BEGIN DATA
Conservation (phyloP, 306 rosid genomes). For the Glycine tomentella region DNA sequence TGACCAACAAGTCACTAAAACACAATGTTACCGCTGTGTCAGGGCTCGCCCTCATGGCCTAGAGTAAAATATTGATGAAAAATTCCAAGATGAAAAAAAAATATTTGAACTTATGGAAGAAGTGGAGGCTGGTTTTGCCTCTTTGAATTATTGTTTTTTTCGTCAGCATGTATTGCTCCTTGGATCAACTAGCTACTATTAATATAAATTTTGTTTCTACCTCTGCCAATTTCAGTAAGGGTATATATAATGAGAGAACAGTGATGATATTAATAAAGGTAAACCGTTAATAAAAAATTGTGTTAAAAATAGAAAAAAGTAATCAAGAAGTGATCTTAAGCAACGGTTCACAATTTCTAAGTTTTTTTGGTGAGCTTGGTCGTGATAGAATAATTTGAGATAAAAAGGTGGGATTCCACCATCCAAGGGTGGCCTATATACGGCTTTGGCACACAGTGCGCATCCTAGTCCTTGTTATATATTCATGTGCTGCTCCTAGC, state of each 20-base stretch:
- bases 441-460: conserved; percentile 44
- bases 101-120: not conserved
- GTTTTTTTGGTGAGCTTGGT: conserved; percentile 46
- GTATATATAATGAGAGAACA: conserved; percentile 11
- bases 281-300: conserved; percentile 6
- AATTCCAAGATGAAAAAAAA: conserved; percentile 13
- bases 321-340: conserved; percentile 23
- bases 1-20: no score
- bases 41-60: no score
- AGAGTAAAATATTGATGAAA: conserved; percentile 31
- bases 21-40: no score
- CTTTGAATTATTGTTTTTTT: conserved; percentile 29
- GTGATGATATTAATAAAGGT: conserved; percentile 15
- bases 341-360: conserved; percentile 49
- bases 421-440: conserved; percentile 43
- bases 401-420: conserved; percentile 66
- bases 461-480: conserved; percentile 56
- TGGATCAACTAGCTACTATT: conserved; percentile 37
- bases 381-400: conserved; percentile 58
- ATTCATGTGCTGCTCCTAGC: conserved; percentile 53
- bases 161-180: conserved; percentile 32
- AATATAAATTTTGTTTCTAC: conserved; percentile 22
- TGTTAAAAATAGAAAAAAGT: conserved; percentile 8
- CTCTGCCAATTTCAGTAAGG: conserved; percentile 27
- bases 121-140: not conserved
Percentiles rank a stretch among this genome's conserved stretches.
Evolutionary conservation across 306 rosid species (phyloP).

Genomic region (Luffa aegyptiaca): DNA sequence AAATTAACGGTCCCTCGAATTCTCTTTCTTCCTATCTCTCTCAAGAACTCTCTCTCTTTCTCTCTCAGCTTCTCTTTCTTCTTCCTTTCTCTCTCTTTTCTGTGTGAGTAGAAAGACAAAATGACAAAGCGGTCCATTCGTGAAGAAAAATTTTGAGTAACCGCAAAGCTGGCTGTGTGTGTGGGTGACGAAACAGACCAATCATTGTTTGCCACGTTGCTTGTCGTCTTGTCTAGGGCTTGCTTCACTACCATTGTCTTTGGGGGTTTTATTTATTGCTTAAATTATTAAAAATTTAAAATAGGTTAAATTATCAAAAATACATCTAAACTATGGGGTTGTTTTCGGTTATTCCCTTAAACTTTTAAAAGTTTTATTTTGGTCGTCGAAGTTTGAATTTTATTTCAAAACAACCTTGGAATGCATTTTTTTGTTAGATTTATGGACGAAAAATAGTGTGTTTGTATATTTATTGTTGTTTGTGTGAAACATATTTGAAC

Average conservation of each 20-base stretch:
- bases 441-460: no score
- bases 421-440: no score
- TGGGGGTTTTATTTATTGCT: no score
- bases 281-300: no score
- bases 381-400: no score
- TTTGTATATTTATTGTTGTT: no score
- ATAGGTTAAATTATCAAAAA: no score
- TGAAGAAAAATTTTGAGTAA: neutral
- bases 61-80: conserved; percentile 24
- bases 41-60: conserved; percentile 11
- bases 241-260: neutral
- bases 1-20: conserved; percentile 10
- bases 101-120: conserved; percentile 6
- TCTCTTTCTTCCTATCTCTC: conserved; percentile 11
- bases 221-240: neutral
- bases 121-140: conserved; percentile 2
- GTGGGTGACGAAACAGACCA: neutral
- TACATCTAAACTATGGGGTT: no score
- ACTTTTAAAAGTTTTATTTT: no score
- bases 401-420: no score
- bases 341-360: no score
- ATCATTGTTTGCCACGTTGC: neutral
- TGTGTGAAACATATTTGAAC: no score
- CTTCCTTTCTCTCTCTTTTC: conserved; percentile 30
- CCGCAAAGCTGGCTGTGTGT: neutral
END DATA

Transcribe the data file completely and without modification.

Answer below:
Conservation (phyloP, 306 rosid genomes). For the Glycine tomentella region DNA sequence TGACCAACAAGTCACTAAAACACAATGTTACCGCTGTGTCAGGGCTCGCCCTCATGGCCTAGAGTAAAATATTGATGAAAAATTCCAAGATGAAAAAAAAATATTTGAACTTATGGAAGAAGTGGAGGCTGGTTTTGCCTCTTTGAATTATTGTTTTTTTCGTCAGCATGTATTGCTCCTTGGATCAACTAGCTACTATTAATATAAATTTTGTTTCTACCTCTGCCAATTTCAGTAAGGGTATATATAATGAGAGAACAGTGATGATATTAATAAAGGTAAACCGTTAATAAAAAATTGTGTTAAAAATAGAAAAAAGTAATCAAGAAGTGATCTTAAGCAACGGTTCACAATTTCTAAGTTTTTTTGGTGAGCTTGGTCGTGATAGAATAATTTGAGATAAAAAGGTGGGATTCCACCATCCAAGGGTGGCCTATATACGGCTTTGGCACACAGTGCGCATCCTAGTCCTTGTTATATATTCATGTGCTGCTCCTAGC, state of each 20-base stretch:
- bases 441-460: conserved; percentile 44
- bases 101-120: not conserved
- GTTTTTTTGGTGAGCTTGGT: conserved; percentile 46
- GTATATATAATGAGAGAACA: conserved; percentile 11
- bases 281-300: conserved; percentile 6
- AATTCCAAGATGAAAAAAAA: conserved; percentile 13
- bases 321-340: conserved; percentile 23
- bases 1-20: no score
- bases 41-60: no score
- AGAGTAAAATATTGATGAAA: conserved; percentile 31
- bases 21-40: no score
- CTTTGAATTATTGTTTTTTT: conserved; percentile 29
- GTGATGATATTAATAAAGGT: conserved; percentile 15
- bases 341-360: conserved; percentile 49
- bases 421-440: conserved; percentile 43
- bases 401-420: conserved; percentile 66
- bases 461-480: conserved; percentile 56
- TGGATCAACTAGCTACTATT: conserved; percentile 37
- bases 381-400: conserved; percentile 58
- ATTCATGTGCTGCTCCTAGC: conserved; percentile 53
- bases 161-180: conserved; percentile 32
- AATATAAATTTTGTTTCTAC: conserved; percentile 22
- TGTTAAAAATAGAAAAAAGT: conserved; percentile 8
- CTCTGCCAATTTCAGTAAGG: conserved; percentile 27
- bases 121-140: not conserved
Percentiles rank a stretch among this genome's conserved stretches.
Evolutionary conservation across 306 rosid species (phyloP).

Genomic region (Luffa aegyptiaca): DNA sequence AAATTAACGGTCCCTCGAATTCTCTTTCTTCCTATCTCTCTCAAGAACTCTCTCTCTTTCTCTCTCAGCTTCTCTTTCTTCTTCCTTTCTCTCTCTTTTCTGTGTGAGTAGAAAGACAAAATGACAAAGCGGTCCATTCGTGAAGAAAAATTTTGAGTAACCGCAAAGCTGGCTGTGTGTGTGGGTGACGAAACAGACCAATCATTGTTTGCCACGTTGCTTGTCGTCTTGTCTAGGGCTTGCTTCACTACCATTGTCTTTGGGGGTTTTATTTATTGCTTAAATTATTAAAAATTTAAAATAGGTTAAATTATCAAAAATACATCTAAACTATGGGGTTGTTTTCGGTTATTCCCTTAAACTTTTAAAAGTTTTATTTTGGTCGTCGAAGTTTGAATTTTATTTCAAAACAACCTTGGAATGCATTTTTTTGTTAGATTTATGGACGAAAAATAGTGTGTTTGTATATTTATTGTTGTTTGTGTGAAACATATTTGAAC

Average conservation of each 20-base stretch:
- bases 441-460: no score
- bases 421-440: no score
- TGGGGGTTTTATTTATTGCT: no score
- bases 281-300: no score
- bases 381-400: no score
- TTTGTATATTTATTGTTGTT: no score
- ATAGGTTAAATTATCAAAAA: no score
- TGAAGAAAAATTTTGAGTAA: neutral
- bases 61-80: conserved; percentile 24
- bases 41-60: conserved; percentile 11
- bases 241-260: neutral
- bases 1-20: conserved; percentile 10
- bases 101-120: conserved; percentile 6
- TCTCTTTCTTCCTATCTCTC: conserved; percentile 11
- bases 221-240: neutral
- bases 121-140: conserved; percentile 2
- GTGGGTGACGAAACAGACCA: neutral
- TACATCTAAACTATGGGGTT: no score
- ACTTTTAAAAGTTTTATTTT: no score
- bases 401-420: no score
- bases 341-360: no score
- ATCATTGTTTGCCACGTTGC: neutral
- TGTGTGAAACATATTTGAAC: no score
- CTTCCTTTCTCTCTCTTTTC: conserved; percentile 30
- CCGCAAAGCTGGCTGTGTGT: neutral